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What is Argylle?

When an author’s spy novels threaten to expose a real-life espionage organization, she begins a globetrotting race to save her life and untangle her imagination and reality.

Review

If Michael Bay isn’t willing or able to do the GI Joe movies then Matthew Vaughn might be the person to do so. As the guy who did the Kingsmen movies, he clearly has a great love for the Roger Moore era of James Bond flicks which is something that the more serious Connery and Craig fans turn their noses up. Given GI Joe is basically doing to special forces missions what Bond did to spies, I think it might be a good fit.

ARGYLLE is basically another entry into the Kingsman franchise in terms of tone, comedy, sending up spy movies, and oddball action hi-jinks. The actual Kingsmen don’t appear but easily could have if not for the fact each movie keeps killing them off (that’s not a spoiler so much as the films mid-point premise).     It’s a gleefully silly spy movie that’s only slightly more serious than Austin Powers and wouldn’t be nearly as much fun if it was any more dramatic.

In this case, the premise is Elly Conway (Bryce Dallas Howard) is a writer of cheesy spy novels starring her idealized man, Argylle (Henry Cavill). After releasing her latest novel, a real-life spy named Aiden Wilde (Sam Rockwell) shows up to inform her that her novels are eerily similar to real life to the point that a rogue intelligence agency called the Directorate is now after her. They’re led by Director Ritter (Bryan Cranston), who is about as realistic a bad guy as Doctor Claw. Elly must do her best to survive even as she keeps flashing to Argylle. There’s also an adorable, sometimes CGI, cat she’s carrying around in a little kitty backpack.

This is a gleefully stupid movie and I know exactly why the critics are lambasting it while audience approval is far more forgiving. This is a live action cartoon for adults and a bloodless bunch of action sequences, great music, and utterly nonsensical twists more at home on a soap opera than anything limited to reality. It’s fun and the most I cared about anything going on was wondering about that poor cat and it getting constantly thrown about. The movie is like an even sillier version of Cameron Diaz and Tom Cruise’s KNIGHT AND DAY. There’s a bit of false advertising with the film: Henry Cavill is actually a fairly minor character in the story with Agent Argylle only appearing in a few select (but fantastic) scenes.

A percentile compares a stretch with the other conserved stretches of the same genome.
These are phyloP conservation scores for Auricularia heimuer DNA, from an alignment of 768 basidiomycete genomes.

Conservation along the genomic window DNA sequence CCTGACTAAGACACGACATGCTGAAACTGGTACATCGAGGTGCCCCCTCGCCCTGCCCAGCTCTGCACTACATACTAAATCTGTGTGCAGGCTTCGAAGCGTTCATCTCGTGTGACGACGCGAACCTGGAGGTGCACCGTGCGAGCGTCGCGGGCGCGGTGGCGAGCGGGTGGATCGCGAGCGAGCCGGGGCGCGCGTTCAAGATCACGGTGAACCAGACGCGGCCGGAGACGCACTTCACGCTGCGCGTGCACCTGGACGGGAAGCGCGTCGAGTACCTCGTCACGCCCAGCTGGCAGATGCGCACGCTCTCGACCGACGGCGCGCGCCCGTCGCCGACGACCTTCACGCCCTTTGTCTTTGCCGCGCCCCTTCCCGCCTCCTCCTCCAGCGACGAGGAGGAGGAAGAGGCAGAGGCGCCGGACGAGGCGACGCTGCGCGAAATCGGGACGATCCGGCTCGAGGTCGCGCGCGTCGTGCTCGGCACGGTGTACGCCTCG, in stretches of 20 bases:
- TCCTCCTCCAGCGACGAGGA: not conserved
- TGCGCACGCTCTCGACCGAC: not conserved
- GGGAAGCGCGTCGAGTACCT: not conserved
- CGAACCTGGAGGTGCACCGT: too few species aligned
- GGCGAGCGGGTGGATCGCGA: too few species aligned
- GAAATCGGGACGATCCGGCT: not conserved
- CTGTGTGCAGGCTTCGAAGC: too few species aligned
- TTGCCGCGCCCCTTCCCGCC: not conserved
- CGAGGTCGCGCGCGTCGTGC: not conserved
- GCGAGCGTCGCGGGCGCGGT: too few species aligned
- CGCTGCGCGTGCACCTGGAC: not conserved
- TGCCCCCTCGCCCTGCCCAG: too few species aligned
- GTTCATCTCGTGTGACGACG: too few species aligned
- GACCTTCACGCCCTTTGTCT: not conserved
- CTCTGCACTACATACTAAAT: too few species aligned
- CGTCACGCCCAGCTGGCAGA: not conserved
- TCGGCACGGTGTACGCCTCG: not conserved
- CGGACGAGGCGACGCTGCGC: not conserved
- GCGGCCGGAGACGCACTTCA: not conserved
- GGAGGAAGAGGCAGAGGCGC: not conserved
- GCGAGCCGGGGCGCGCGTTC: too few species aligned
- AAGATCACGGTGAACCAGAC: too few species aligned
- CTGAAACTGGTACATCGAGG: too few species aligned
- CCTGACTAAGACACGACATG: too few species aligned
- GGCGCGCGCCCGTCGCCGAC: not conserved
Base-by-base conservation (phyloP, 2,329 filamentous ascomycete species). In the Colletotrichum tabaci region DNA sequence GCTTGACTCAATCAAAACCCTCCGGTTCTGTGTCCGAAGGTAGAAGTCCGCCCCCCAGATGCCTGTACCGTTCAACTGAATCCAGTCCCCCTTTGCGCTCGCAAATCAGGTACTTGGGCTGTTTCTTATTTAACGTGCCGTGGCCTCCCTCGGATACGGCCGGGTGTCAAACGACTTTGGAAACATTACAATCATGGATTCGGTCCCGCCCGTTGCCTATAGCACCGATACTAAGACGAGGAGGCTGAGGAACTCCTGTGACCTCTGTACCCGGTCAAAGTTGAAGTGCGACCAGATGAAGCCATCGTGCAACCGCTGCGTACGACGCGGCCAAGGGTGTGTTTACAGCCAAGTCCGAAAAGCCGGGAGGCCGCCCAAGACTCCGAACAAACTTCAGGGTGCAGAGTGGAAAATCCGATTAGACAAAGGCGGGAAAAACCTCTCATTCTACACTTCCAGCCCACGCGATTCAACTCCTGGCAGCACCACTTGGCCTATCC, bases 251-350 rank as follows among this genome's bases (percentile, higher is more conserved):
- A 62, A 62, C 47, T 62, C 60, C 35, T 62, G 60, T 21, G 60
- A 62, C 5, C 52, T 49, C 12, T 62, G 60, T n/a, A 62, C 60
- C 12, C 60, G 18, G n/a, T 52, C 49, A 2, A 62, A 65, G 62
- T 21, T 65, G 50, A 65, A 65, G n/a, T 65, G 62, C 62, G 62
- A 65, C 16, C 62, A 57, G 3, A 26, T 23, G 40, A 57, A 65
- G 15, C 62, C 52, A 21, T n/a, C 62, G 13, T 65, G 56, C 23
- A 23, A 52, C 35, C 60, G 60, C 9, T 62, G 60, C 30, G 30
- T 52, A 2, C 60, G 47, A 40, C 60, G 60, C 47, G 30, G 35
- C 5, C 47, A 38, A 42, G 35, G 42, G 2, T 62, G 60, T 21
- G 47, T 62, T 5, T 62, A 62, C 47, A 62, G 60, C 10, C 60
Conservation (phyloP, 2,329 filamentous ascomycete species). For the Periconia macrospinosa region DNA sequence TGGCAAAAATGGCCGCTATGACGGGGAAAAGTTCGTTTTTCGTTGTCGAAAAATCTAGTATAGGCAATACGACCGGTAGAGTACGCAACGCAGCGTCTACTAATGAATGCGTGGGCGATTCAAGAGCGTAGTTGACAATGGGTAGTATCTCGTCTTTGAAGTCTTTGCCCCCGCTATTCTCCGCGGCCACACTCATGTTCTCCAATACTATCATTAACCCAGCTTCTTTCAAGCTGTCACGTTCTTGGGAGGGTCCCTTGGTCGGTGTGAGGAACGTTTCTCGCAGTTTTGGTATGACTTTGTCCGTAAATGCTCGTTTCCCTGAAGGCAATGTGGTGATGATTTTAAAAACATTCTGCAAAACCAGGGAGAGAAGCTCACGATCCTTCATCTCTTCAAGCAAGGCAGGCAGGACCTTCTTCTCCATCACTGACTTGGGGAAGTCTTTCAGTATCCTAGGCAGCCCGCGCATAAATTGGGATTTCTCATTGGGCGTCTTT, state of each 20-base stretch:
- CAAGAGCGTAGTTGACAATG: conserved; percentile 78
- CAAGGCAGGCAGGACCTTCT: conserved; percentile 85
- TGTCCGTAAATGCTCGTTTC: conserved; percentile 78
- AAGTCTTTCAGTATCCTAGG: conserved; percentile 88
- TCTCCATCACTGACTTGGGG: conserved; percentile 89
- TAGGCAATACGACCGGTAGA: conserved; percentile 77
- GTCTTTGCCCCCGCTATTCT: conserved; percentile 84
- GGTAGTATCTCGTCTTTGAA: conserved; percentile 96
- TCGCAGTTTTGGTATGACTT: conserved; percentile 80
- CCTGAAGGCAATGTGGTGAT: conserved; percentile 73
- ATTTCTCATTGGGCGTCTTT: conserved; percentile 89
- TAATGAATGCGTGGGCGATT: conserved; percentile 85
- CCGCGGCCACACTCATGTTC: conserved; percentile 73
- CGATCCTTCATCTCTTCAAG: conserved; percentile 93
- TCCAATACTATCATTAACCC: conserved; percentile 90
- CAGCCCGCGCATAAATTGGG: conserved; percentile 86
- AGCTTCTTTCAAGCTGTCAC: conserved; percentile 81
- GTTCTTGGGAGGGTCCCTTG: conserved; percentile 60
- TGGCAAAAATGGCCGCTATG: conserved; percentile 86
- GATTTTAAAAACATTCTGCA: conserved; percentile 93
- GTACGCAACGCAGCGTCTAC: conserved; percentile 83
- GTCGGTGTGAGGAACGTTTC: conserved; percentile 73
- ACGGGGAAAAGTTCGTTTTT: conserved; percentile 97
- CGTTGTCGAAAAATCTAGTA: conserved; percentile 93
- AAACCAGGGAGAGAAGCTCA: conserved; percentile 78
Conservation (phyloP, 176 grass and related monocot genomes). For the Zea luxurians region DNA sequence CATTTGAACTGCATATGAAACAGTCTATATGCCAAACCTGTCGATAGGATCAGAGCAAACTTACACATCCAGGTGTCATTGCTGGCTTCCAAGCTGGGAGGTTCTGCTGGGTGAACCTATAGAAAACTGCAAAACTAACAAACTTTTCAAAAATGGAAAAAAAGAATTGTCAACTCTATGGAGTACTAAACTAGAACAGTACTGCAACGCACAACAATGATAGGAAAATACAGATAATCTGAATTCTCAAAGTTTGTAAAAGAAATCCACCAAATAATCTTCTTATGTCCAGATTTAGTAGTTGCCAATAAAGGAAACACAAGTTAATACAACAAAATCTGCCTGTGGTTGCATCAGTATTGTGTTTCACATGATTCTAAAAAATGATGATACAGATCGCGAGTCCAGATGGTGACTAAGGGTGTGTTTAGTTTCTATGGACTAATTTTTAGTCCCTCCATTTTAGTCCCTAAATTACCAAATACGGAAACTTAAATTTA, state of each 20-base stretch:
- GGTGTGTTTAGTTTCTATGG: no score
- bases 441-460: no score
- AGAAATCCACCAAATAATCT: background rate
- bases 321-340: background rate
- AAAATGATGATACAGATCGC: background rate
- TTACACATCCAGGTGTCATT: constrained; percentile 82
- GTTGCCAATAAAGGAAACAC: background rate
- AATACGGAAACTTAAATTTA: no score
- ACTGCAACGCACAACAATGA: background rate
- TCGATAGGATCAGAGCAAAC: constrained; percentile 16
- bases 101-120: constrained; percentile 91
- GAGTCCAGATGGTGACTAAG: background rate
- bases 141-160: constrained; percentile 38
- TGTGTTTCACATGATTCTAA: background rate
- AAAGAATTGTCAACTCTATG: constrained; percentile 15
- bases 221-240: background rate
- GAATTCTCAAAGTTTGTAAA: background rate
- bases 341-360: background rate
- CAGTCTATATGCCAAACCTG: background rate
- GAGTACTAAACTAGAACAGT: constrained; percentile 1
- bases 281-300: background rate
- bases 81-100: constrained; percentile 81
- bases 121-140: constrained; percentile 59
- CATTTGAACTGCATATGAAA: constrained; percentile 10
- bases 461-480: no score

The real star of this is Sam Rockwell, who I already liked as a spy in Charlie’s Angels. I feel like they probably should have tightened things up so that Sam Rockwell or Henry Cavill was the basis for Argylle in her head as well as the “real” secret agent. This is me judging how the movie could have been versus how it is, though. Bryce Dallas Howard does an immensely likable character in this role and everyone else is also a lot of fun.

Sam Rockwell is also good and is perfectly believable as a ridiculously over-the-top secret agent. Having him show up first as a dirty hippie is a great choice even though we know he’s going to morph into the suave superhero later. Bryan Cranston supervillaining all over the place also never gets old. I even liked Catherine O’Hara (you know her as the mom from Beetlejuice) playing Elly’s mom and her character going in an odd direction that I won’t spoil.

I give props to the movie’s soundtrack as well with a lot of disco-esque and neo-disco-esque beats. David Bowie’s “Let’s Dance”, “Electric Energy” by Ariana DeBose, and “Do you want to Funk” by Sylvester and Patrick Cowley are all standouts but a lot of classics that just add to the weird timelessness of it all. The extended musical number during the train fight is definitely a highlight and I’d buy the soundtrack if they still sold music on compact discs. :rimshot:.

I don’t really know what to say about this movie other than it’s an all-star cast doing their darnedest to have as much fun with a ridiculous plot as possible (and the movie not suffering from said ridiculous plot either). The cast is so good I barely remember that Samuel L. Jackson is a central character. If there’s any flaws with the movie, it’s probably the fact there’s an extra ten to fifteen minutes at the end of the film that didn’t need to be there and they could have just ended with the heroine’s plan working. I won’t bring up the specifics of the twist but they added a bunch of complications for some silly action sequences that didn’t need to be there. Otherwise, a very good movie.

Well, very fun movie.

There’s a difference.

Available here

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